The derp is strong with this one
Oh nerdom, not again. Earlier this year, some silly men's rights activists called for a boycott of Mad Max: Fury Road for being "feminist propaganda." Now some angry, racist nerds are calling for a boycott of Star Wars: ...

Angry Birds trailer photo
Ugh... seriously... UGH
I bet everyone was just clamoring for an Angry Birds movie, right? Can't even get crickets to chirp over this. Well, there is now a trailer for The Angry Birds Movie, and it's like every bad animated movie cliche in one wretc...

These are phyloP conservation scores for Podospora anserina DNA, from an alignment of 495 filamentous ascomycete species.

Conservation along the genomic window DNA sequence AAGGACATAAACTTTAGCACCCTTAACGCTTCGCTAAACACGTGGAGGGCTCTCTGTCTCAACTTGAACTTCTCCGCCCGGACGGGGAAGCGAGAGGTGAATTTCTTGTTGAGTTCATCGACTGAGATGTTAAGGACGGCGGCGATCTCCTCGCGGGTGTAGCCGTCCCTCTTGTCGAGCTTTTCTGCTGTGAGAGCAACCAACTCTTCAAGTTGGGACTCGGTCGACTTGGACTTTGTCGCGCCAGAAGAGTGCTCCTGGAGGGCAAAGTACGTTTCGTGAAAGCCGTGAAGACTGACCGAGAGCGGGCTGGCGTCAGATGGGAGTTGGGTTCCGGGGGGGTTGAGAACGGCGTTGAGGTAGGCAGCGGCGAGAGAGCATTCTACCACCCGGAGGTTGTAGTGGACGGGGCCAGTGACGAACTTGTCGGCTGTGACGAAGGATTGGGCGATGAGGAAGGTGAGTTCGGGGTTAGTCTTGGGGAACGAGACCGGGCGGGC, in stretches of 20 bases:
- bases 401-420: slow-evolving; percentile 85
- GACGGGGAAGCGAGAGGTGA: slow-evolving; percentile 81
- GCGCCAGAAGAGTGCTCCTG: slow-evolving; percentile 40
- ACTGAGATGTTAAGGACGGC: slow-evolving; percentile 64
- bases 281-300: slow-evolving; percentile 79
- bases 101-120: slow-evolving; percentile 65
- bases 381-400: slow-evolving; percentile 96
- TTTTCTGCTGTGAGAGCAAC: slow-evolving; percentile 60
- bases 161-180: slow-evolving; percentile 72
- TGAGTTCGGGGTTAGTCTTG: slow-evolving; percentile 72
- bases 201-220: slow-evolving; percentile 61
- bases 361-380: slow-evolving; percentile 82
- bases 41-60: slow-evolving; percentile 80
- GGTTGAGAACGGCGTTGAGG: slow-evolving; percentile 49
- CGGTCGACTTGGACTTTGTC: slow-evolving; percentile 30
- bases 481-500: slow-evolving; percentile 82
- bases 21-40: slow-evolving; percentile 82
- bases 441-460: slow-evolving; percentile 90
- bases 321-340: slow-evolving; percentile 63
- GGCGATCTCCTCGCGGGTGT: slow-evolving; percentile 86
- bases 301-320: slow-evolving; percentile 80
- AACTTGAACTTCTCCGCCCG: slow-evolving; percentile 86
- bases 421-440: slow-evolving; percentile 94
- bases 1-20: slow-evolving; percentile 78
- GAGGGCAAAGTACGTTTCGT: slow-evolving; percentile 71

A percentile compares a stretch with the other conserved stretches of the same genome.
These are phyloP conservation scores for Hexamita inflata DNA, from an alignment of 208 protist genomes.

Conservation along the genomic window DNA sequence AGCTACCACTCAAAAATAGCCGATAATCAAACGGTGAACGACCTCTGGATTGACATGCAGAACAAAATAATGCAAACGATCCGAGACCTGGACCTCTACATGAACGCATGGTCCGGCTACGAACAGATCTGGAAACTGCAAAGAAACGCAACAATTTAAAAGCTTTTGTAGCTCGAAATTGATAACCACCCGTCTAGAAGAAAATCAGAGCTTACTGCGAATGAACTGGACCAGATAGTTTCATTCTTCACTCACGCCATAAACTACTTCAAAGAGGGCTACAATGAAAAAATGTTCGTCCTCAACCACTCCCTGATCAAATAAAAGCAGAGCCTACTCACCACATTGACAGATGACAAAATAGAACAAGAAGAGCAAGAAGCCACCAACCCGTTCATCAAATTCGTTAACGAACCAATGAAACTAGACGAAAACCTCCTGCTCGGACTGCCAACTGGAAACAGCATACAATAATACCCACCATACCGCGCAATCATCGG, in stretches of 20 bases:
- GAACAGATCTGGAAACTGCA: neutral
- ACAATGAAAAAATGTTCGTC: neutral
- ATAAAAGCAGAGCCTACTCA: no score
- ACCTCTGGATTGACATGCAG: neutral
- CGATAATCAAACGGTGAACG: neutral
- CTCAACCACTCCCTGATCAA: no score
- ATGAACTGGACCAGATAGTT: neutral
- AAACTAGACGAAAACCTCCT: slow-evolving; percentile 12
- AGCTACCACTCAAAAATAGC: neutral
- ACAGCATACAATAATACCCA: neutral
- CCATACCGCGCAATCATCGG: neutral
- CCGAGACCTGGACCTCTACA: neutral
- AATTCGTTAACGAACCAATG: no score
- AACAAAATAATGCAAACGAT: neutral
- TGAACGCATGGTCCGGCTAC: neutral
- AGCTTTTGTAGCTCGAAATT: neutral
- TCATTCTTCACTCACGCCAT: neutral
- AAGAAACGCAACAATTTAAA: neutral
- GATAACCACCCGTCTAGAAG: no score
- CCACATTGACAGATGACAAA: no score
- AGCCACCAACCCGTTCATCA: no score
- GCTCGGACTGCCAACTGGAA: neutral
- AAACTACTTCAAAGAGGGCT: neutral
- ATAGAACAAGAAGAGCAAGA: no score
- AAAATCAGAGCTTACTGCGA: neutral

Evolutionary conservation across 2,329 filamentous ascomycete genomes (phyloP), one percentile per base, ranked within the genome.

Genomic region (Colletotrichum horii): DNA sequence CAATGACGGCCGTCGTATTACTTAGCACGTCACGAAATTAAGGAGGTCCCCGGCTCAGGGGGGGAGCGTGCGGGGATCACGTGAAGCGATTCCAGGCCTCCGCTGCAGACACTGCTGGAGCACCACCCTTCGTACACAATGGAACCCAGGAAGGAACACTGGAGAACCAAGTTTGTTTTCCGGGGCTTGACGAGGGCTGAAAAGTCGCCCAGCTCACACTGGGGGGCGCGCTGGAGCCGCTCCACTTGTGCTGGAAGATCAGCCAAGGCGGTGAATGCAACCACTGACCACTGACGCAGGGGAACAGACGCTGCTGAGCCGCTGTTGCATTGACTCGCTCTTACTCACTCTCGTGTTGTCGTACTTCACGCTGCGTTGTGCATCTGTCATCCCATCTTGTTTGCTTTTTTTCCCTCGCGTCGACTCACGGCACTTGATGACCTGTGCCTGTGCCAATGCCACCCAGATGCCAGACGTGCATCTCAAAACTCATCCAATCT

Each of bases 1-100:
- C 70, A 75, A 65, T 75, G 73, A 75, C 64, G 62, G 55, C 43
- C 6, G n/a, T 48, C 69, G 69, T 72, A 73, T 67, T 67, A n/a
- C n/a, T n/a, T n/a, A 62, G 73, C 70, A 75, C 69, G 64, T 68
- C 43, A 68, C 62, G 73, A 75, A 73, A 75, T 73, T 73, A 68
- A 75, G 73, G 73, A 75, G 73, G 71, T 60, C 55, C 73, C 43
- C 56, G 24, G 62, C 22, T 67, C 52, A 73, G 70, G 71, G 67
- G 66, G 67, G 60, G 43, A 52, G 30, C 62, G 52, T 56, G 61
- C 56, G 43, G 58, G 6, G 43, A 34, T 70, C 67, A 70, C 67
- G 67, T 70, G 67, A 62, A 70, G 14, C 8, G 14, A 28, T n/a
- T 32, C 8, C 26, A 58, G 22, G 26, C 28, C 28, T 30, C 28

Pacific Rim 2 delayed photo
Too bad, Mako!
If you were holding out hope for Pacific Rim 2, we've got some bad news for you today. The Hollywood Reporter ran a piece about the current testy relationship between Legendary Pictures and Universal, and one of the casualtie...

Review: Goodnight Mommy (Ich seh, Ich seh)

Sep 10 // Hubert Vigilla